Encyclopædia Britannica, Ninth Edition/Aargau
AARGAU (French, Argovie), one of the cantons of Switzerland, derives its name from the river which flows through it, Aar-gau being the province or district of the Aar. It is bounded on the north by the Rhine, which divides it from the duchy of Baden, on the east by Zurich and Zug, on the south by Lucerne, and on the west by Bern, Soleure or Solothurn, and Basel. It has an area of 5021 square miles. By the census of 1870, the number of inhabitants was 198,873, showing an increase during the preceding ten years of 4665. Aargau stands sixth among the Swiss cantons in density of population, having 395 inhabitants to the square mile. The statistics of 1870 show that of the inhabitants 107,703 were Protestants, 89,180 Catholics, and 1541 Jews. German is the language almost universally spoken.
Aargau is the least mountainous canton of Switzerland. It forms part of a great table-land to the north of the Alps and the east of the Jura, having a general elevation of from 1200 to 1500 feet. The hills do not rise to any greater height than 1800 feet above this table-land, or 3000 feet above the level of the sea. The surface of the country is beautifully diversified, undulating tracts and well-wooded hills alternating with fertile valleys watered by the Aar and its numerous tributaries, and by the rivulets which flow northward into the Rhine. Although moist and variable, the climate is milder than in most parts of Switzerland.
The minerals of Aargau are unimportant, but remarkable palæontological remains are found in its rocks. The soil to the left of the Aar is a stiff clay, but to the right it is light and productive. Agriculture is in an advanced state, and great attention is given to the rearing of cattle. There are many vineyards, and much fruit is grown. The canton is distinguished by its industry and its generally diffused prosperity. Many of the inhabitants are employed in the fishings on the Aar, and in the navigation of the river. In the villages and towns there are considerable manufactures of cotton goods, silk, and linen. The chief exports are cattle, hides, cheese, timber, raw cotton, yarn, cotton cloths, silk, machinery, and wooden wares; and the imports include wheat, wine, salt, leather, and iron. The most important towns are Aarau, Baden, Zofingen, and Laufenburg, and there are mineral springs at Baden, Schinznach, Leerau, and Niederweil. The Swiss Junction Railway crosses the Rhine near Waldshut, and runs south through the canton to Turgi, whence one line proceeds S.E. to Zurich, and another S.W. to Aarau and Olben.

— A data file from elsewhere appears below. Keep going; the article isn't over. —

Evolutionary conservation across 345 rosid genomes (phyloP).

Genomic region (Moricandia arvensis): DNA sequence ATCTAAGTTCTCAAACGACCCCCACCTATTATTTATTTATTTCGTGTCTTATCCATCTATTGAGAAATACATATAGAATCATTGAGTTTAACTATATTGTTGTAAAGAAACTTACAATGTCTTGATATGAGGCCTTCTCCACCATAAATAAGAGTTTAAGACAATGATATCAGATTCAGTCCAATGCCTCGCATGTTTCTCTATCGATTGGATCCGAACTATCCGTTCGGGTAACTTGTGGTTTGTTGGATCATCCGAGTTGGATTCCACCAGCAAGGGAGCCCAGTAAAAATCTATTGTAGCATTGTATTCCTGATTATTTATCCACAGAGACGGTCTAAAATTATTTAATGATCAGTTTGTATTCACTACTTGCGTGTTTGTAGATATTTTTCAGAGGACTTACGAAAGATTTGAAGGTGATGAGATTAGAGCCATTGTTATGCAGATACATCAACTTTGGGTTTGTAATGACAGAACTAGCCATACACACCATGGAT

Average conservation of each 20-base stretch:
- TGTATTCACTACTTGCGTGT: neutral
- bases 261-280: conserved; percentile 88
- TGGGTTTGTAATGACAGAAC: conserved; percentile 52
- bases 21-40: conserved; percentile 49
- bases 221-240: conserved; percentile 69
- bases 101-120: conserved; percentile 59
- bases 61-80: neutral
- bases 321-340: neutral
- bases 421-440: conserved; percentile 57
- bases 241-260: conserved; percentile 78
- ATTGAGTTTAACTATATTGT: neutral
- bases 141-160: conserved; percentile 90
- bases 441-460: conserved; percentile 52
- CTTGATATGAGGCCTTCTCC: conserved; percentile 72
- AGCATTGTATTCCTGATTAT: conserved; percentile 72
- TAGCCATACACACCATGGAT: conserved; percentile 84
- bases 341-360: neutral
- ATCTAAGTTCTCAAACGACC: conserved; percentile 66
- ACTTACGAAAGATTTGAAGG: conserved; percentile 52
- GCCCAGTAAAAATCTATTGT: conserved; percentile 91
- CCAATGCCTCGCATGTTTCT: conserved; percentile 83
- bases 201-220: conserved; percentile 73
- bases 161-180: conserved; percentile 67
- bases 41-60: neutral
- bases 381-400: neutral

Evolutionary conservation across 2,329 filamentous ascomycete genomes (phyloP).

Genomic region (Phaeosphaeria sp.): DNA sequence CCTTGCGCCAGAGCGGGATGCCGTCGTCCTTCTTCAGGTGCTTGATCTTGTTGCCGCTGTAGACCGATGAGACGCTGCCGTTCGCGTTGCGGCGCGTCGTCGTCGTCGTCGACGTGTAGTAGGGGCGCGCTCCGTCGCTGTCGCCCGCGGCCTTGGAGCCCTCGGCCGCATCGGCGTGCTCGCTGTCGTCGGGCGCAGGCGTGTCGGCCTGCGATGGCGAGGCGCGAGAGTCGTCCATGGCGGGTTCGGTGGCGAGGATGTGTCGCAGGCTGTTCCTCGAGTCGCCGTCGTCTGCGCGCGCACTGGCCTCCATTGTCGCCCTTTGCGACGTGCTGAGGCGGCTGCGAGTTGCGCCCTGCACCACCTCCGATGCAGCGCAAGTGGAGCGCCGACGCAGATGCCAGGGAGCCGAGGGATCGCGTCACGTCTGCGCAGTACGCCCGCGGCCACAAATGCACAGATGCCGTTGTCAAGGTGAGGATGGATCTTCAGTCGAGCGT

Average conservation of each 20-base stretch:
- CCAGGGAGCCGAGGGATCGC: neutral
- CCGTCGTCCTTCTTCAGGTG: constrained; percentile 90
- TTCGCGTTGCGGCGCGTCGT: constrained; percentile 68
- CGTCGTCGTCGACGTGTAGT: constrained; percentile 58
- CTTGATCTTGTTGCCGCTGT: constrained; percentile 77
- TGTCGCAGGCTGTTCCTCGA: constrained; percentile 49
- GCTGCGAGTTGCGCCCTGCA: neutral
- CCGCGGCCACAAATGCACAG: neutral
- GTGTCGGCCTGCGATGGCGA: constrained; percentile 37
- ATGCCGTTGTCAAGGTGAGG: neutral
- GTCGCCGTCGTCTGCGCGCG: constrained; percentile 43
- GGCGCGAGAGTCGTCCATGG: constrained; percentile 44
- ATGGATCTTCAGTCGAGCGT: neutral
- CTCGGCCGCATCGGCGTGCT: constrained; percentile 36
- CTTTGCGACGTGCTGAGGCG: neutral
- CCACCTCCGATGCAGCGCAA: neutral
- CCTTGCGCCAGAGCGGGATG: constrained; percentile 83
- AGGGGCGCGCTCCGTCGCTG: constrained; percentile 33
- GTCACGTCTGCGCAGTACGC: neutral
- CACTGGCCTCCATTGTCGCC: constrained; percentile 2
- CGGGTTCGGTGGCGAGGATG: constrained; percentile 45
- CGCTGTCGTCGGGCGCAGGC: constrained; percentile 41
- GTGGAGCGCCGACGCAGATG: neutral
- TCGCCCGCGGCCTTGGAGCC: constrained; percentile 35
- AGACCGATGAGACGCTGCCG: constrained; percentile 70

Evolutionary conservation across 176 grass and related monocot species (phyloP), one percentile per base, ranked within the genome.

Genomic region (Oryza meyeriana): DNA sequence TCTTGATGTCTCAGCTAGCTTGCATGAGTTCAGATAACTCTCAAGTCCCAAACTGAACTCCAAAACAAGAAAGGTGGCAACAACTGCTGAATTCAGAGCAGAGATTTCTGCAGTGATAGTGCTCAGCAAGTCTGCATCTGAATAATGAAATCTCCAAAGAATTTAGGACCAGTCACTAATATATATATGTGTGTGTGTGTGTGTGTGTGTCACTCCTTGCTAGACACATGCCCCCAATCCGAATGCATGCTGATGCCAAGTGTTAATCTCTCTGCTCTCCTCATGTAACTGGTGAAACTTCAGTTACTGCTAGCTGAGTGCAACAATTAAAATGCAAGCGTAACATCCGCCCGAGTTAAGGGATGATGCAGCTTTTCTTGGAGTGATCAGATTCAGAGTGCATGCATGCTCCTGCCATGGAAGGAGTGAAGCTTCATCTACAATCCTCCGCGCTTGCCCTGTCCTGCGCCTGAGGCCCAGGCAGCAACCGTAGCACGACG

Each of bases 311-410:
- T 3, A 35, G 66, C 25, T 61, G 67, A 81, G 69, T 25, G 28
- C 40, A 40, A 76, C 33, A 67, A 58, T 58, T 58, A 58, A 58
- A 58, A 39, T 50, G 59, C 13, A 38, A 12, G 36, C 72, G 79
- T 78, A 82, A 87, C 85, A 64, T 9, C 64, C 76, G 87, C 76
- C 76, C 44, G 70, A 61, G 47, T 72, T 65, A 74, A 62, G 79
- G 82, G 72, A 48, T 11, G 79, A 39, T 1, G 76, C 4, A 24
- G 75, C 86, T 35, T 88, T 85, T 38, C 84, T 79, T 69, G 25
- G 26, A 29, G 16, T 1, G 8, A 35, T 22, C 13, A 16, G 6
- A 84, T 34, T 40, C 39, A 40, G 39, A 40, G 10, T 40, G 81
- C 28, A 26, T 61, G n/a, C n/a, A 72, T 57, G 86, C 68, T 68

Until 1798, Aargau formed part of the canton of Bern, but when the Helvetic Republic was proclaimed, it was erected into a separate canton. In 1803 it received a considerable accession of territory, in virtue of the arrangement under which the French evacuated Switzerland. According to the law whereby the cantons are represented in the National Council by one member for every 20,000 inhabitants, Aargau returns ten representatives to that assembly. The internal government is vested in a legislative council elected by the body of the people, while a smaller council of seven members is chosen by the larger body for the general administration of affairs. The resources of Aargau are stated to amount to about a million sterling; its revenue in 1867 was nearly £82,000, and the expenditure slightly greater. There is a public debt of about ₤40,000. The canton is divided into eleven districts, and these again are subdivided into forty-eight circles. There is a court of law for each district, and a superior court for the whole canton, to which cases involving sums above 160 francs can be appealed. Education is compulsory; but in the Roman Catholic districts the law is not strictly enforced. By improved schools and other appliances great progress has been made in education within the last thirty or forty years.